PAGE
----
8- Violence calls violence

Children who participate in childhood violence show patterns of aggressive behavior in spaces such as the schoolyard or in classrooms in general.

Thus, children who have observed how violent behavior patterns were reproduced in their home, or in particular how their fathers abused their mothers, may act as aggressors towards their partners.

9- Violence crosses the boundaries of the home

Once more advanced forms of abuse are practiced against children and the couple, the aggressor tries to control their external relationships. Among which are phone calls, for example, with work or school colleagues.

A paradigmatic case is the sabotage of family gatherings in which the attacked person is humiliated or mocked.

Among other examples, this violence can be detected in the aggressor himself, noting the irresponsibility he has to take care of his children.

10- Maintenance of patriarchy

This violence against women not only poses risks at the local level, but also at the global level.

Not assuming standards of equality in the social imaginary, fueled by clichés and stereotypes that feed the media, means letting patriarchy or “parental government” maintain its domination and extortion over the freedom of men, women and Children of the future

violence against women

The origin of violence against women in the family has its origins in patriarchy. Historically, authority and power in patriarchal organizations have been exercised by men over children, women and the family itself.

In patriarchy, there is an attempt to control the woman’s body and her productive force is oppressed.

In this sense, and to prevent violence from advancing, it is important for women to detect the initial stages of violence by their romantic partner. What starts with threats, breaking objects, irony or provocation, continues with pushing and hitting, slaps, rapes, fractures and ends with burns, drowning or even death.

In this case, the woman who suffers gender violence has a set of psychosocial characteristics, such as:

Thus, domestic violence does not usually start suddenly. In this sense, there are mechanisms for its progressive increase.

Thus, the aggressor’s control tactics can change from one to another, and progress towards gender violence is usually very slow, so that the identification signs are confused until their recognition is very complicated.

At the beginning of the relationship, the controls will not be too serious and will be done with good intentions. However, these guidelines almost always make women victims of gender-based violence.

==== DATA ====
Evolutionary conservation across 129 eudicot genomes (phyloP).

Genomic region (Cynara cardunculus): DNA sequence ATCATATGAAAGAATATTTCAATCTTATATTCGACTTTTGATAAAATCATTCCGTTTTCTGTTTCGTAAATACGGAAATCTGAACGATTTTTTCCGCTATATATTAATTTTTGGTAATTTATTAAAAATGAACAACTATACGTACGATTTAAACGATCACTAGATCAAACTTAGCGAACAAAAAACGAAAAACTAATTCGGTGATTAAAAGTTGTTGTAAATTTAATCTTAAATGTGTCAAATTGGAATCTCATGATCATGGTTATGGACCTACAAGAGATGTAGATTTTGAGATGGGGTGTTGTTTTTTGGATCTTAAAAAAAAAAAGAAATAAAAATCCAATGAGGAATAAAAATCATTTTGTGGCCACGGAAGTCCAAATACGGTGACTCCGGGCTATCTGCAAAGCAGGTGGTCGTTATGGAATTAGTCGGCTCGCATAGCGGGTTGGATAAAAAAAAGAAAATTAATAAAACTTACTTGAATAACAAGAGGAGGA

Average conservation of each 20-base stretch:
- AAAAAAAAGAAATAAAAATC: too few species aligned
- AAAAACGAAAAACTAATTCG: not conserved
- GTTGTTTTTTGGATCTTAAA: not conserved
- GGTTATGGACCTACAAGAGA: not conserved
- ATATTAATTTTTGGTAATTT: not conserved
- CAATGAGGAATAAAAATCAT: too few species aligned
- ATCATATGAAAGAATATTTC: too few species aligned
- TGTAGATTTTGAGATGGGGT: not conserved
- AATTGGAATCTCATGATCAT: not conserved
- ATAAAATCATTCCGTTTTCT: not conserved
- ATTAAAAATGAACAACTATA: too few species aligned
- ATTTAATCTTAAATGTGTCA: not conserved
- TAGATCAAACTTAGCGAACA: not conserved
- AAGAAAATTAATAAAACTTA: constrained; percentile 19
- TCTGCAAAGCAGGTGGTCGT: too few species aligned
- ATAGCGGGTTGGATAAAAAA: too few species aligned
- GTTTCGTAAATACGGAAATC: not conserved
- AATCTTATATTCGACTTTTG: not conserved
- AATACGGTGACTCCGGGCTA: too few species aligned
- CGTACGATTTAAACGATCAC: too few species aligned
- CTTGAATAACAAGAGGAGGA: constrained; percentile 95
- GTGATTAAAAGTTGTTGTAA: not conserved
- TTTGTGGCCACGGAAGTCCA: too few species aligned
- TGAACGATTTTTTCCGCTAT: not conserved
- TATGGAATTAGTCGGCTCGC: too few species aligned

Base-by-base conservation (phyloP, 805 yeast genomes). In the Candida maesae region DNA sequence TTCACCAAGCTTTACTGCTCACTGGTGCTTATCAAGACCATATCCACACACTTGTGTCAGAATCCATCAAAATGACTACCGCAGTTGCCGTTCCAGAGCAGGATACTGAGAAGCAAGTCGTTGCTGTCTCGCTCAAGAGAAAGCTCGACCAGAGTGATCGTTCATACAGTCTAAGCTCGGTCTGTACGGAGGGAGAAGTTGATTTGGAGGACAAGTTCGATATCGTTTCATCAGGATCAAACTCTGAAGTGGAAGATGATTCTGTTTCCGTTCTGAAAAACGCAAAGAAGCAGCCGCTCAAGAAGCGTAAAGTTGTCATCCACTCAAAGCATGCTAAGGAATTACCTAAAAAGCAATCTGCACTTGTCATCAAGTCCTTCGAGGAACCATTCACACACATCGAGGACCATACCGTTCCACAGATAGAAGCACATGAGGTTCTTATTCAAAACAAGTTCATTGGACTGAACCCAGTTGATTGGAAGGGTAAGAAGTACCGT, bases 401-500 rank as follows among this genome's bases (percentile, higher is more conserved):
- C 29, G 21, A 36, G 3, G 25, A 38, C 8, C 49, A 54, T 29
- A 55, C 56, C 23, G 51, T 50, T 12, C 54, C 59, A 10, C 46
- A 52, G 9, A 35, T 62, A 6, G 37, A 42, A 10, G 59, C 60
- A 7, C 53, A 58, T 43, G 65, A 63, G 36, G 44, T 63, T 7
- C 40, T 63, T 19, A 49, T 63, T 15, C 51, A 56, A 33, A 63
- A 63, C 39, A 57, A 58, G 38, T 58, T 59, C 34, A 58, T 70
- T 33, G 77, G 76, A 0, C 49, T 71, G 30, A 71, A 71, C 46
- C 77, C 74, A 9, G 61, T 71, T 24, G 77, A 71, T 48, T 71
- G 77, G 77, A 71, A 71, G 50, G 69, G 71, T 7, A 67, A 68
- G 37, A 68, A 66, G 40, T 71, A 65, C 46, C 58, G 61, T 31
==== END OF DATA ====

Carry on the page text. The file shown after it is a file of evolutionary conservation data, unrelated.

Gender violence pyramid

Violence escalates on a prolonged scale through three stages: escalation, escalation, and descent. The first escalation occurs with the “pregnancy of dependency and isolation”.

There are a wide variety of coercive tactics on the part of the aggressor, such as taking over economic control, convincing him to leave his job, or distancing himself from those who can support him. A very common case is that the aggressor suggests to the victim that he spends a lot of time with his friends and little with him.

As a consequence, the woman generates a false sense of guilt for abandoning the man.

After this first climb in the pyramid of violence, the climb reaches the top, or failing that, the so-called “vigorous assertion of dominance”.

This phase consists of creating an intense fear reaction in the victim through a very established force action. Generally, it is usually some kind of physical assault or use of serious threats or damage to some kind of personal valuables.

Immediately afterwards, the abuser enters the third and final phase of the pyramid called “regret”. In it, the aggressor apologizes to the victim, giving her gifts. This phase is also known as the “honeymoon”.

However, tension will start to become apparent over time. It is not possible to clearly say the time that elapses between each stage, as their durations are very variable in each person and in the abuse relationship.

The only certainty is that, in this circle of violence and abuse, attacks always happen at a more frequent pace, being more dangerous for the victim.

family mediation

Mediation allows parents to reach an agreement in a climate of respect, cooperation and solidarity with their children, who are most affected by this violence at home.

To do this, couples can ask a third party to intervene in a neutral way. Who receives the name of mediator of the family and whose objective is to create a space for dialogue and consensus between both parties.

However, when a member is unable to assume its responsibilities, mediation is inadvisable and, in many cases, impracticable.

Thus, in places like Spain, state laws prevent mediation in cases of violence.